by Louis Navellier
June 30, 2020
The Fed freaked out the financial markets late last week when they ordered banks to preserve their capital by not raising their dividends while suspending stock buy-backs. Specifically, the Fed told banks that they cannot pay out any dividends that exceed their average quarterly profits in the four most recent quarters.
Even though many big banks had already agreed to suspend stock buy-backs in the second quarter, the Fed barred all banks from any stock buy-backs in the third quarter. The Fed said that limiting shareholder payouts would help keep banks healthy during what could be a prolonged recession.
The bottom line that many investors are now asking is: “What does the Fed know that the stock market does not know?” Is there now risk of a prolonged recession? Clearly, the prolonged coronavirus risk could possibly delay a full economic recovery, which remains on the minds of all investors.
CNBC reported on Friday that 4.68 million homeowners, representing 8.8% of all active mortgage holders, are now in “forbearance” plans, which allow them to delay their mortgage payments for at least three months. The number of active forbearance plans rose by 79,000 in the latest week, so the growing number of delinquent mortgages is making the Fed worry, which may be why the Fed wants banks to preserve capital. All I can tell you is that I am glad I do not recommend any bank stocks!
The Latest Economic Statistics are Still Mostly Improving
The Labor Department reported last Thursday that new unemployment claims declined to 1.48 million in the latest week, down from 1.54 million in the previous week. Although this was the twelfth straight week of declining unemployment claims, economists were forecasting only 1.38 million new claims, so this latest report was disappointing. With active coronavirus cases now hitting a record high, there is tremendous anxiety about more service sector layoffs, especially in hospitality and travel sectors.
Energy prices are now falling, despite what used to be the peak of the “summer driving season” as the 4th of July approaches. Last Wednesday, the Energy Information Administration (EIA) announced that crude oil inventories rose by 1.4 million barrels in the latest week, which is the third consecutive weekly increase. Crude oil inventories typically decline about now due to rising seasonal demand, but clearly, consumers will likely stay closer to home this summer due to increasing coronavirus restrictions.
The other economic news last week was mixed. The National Association of Realtors reported that existing home sales declined 9.7% in May to an annual pace of 3.91 million – the third straight monthly decline for existing home sales, which are now running at their slowest pace since October 2010. Economists were expecting only a 3% decline, since applications for mortgages are running at the highest level in 11 years. In the past 12 months, existing home sales have declined 26.6%. Sales should improve rapidly whenever the coronavirus restrictions are lifted, especially if today’s low mortgage rates continue.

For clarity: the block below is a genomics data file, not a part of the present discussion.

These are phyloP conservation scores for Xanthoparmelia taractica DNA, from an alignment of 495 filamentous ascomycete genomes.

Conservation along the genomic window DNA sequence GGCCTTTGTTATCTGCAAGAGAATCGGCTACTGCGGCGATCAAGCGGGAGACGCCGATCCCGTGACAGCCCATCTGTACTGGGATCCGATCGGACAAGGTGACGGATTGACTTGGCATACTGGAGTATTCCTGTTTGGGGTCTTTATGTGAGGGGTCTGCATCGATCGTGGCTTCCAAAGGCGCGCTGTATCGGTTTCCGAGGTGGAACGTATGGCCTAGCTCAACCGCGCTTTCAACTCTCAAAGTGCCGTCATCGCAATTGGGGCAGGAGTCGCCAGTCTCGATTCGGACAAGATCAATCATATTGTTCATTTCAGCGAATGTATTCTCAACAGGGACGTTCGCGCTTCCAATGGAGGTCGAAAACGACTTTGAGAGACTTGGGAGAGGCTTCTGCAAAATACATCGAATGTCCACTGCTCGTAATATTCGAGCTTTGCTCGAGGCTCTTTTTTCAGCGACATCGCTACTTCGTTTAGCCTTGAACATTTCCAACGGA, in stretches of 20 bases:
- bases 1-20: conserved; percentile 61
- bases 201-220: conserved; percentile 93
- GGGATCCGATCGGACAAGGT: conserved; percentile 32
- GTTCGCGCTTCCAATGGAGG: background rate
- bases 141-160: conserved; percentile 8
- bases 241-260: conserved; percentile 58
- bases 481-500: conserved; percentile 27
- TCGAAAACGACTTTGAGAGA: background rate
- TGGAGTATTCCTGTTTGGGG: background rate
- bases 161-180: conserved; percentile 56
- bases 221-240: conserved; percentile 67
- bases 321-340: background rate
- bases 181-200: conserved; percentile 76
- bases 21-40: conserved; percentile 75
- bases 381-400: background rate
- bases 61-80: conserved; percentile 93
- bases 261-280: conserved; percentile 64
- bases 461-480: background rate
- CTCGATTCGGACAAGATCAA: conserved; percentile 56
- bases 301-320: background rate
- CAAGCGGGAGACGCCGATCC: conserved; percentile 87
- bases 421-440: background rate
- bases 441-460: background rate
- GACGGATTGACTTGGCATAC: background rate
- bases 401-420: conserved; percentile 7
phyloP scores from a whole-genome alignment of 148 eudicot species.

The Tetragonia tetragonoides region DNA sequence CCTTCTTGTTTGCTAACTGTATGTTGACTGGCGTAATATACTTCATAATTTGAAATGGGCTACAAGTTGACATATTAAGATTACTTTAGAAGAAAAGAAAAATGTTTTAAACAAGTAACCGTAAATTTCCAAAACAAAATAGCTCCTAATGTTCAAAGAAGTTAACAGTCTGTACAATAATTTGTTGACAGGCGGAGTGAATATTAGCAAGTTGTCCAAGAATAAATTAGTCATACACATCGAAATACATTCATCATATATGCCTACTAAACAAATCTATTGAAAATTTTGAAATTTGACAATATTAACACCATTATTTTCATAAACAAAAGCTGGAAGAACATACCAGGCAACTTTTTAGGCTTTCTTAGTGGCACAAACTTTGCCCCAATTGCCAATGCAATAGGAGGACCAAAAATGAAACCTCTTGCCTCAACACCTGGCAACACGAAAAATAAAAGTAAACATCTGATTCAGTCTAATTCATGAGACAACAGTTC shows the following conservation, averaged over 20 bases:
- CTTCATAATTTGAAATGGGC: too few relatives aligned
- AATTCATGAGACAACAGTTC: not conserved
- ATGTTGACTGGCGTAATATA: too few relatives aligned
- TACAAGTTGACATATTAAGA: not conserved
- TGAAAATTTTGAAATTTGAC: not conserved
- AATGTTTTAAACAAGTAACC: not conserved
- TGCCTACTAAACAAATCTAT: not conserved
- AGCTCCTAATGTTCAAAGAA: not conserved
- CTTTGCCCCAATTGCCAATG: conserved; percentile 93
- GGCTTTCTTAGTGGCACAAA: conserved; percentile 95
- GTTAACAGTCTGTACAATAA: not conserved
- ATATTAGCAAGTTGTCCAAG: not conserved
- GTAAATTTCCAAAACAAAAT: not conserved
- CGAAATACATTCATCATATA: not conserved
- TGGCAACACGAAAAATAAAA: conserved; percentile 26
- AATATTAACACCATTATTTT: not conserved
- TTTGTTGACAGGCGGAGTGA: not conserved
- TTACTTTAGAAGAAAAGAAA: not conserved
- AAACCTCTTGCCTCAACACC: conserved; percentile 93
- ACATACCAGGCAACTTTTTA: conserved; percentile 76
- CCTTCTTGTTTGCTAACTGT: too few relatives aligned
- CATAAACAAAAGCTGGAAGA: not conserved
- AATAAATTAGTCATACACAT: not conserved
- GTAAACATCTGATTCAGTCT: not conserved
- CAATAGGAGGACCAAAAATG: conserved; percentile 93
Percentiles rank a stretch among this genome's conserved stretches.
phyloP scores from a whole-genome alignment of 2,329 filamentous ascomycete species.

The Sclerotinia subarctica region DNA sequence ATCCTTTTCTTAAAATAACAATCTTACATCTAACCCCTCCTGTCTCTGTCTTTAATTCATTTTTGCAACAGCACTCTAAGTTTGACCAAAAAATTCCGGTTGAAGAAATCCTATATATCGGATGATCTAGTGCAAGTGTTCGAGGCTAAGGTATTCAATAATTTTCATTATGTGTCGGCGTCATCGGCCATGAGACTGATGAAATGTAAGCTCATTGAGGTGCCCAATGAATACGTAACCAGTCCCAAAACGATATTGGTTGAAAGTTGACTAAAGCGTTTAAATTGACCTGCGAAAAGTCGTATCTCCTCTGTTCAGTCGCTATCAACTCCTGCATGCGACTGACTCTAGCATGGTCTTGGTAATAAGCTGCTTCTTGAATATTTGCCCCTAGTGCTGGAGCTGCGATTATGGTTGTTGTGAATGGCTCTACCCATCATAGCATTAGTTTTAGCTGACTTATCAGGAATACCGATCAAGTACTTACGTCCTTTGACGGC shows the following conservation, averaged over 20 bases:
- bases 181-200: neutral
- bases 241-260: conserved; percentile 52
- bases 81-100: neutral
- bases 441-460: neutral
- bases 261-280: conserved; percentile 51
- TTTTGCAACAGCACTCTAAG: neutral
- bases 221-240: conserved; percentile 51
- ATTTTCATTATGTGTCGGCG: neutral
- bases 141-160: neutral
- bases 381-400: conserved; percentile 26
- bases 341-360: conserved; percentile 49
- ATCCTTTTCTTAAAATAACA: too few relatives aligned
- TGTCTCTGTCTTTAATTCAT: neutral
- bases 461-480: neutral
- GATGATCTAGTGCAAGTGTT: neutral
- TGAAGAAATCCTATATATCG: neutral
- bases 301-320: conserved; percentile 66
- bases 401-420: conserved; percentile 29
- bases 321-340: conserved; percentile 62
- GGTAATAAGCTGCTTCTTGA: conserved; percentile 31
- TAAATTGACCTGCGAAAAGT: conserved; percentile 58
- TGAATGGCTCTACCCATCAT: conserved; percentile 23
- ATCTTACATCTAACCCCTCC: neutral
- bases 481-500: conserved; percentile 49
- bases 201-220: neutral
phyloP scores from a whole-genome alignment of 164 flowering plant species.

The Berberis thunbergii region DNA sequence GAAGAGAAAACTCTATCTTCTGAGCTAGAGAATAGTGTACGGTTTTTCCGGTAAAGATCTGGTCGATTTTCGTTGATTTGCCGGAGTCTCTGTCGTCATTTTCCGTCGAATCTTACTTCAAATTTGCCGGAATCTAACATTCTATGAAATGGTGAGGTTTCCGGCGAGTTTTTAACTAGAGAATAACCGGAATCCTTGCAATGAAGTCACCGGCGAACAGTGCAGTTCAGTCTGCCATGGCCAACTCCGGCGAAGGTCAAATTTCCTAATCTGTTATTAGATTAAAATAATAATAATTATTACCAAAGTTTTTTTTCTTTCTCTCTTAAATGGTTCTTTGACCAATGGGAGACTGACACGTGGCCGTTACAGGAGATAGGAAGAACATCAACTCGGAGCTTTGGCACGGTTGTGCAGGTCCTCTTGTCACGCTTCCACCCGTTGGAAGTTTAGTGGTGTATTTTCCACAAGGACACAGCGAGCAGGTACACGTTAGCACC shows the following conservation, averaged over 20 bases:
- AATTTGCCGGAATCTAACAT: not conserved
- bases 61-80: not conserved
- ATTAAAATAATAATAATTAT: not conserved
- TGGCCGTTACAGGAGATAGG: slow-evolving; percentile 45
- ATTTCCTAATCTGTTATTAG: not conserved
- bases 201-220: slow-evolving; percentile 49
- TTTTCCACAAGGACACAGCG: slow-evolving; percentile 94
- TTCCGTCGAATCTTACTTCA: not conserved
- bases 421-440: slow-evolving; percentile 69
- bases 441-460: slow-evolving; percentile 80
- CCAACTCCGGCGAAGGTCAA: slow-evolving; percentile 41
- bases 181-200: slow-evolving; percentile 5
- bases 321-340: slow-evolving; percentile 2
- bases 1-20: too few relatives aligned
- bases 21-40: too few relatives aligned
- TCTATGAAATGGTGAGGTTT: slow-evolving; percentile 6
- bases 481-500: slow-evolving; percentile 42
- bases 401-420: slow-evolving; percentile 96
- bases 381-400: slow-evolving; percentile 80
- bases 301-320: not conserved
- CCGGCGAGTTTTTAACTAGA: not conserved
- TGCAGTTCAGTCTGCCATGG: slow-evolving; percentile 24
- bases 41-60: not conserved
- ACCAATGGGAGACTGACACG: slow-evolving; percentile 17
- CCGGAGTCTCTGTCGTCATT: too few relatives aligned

By contrast, the Commerce Department reported on Tuesday that new single-family home sales surged 16.6% in May to an annual rate of 676,000, up from a revised annual rate of 580,000 in April. This was a pleasant surprise, since economists were expecting an annual rate of only 650,000 in May. Single-family home sales surged 45.5% in the Northeast, +29.0% in the West, and +15.2% in the South but they declined 6.4% in the Midwest in May. The supply of new homes for sale is 5.6 months at the current sales pace.
The Commerce Department reported on Thursday that the trade deficit rose 5.1% in May to $74.3 billion, up from a revised $70.7 billion in April. Exports declined 6.1% in May to $90.1 billion, while imports fell by 1.2% to $164.4 billion. A wider trade deficit tends to make economists cut their second-quarter GDP estimate. Currently, the Atlanta Fed is forecasting a gigantic annualized GDP decline of 46.6% for the second quarter, but most private economists are forecasting a somewhat softer 35% annual decline.
The best news last week was that the Commerce Department reported that durable goods orders surged 15.8% in May, well above the analysts’ consensus estimate of a 10.3% increase. Automotive orders surged 28% in May and Boeing had no order cancellations, so transportation equipment orders soared 80.7%! Excluding transportation, durable goods orders still rose by a healthy 4% in May. Even if you exclude defense orders, new durable goods orders rose by an impressive 15.5% in May. Overall, there is new hope for a continued strong rebound in durable goods orders in the upcoming months!
Another bit of good news was that the Commerce Department reported on Friday that consumer spending rose a record 8.2% in May, which was more than double the previous monthly record surge in consumer spending since records began in 1959. There is no doubt that the federal stimulus checks helped to boost consumer spending in May, so it will be interesting to see whether consumer spending will continue to grow in June. Household incomes in May were 3.8% higher than they were back in February before the coronavirus outbreak, so most households are holding up better than many economists had expected!
Navellier & Associates does not own Boeing in managed accounts. Louis Navellier and his family do not own Boeing in a personal account.
Also In This Issue
A Look Ahead by Louis Navellier
The Fed Freaked Out the Financial Markets…Again
Income Mail by Bryan Perry
The Fed Sends Up a Red Flag with Latest Stress Tests
Growth Mail by Gary Alexander
First-Half Review: 2020 – a Year of Myopic Vision
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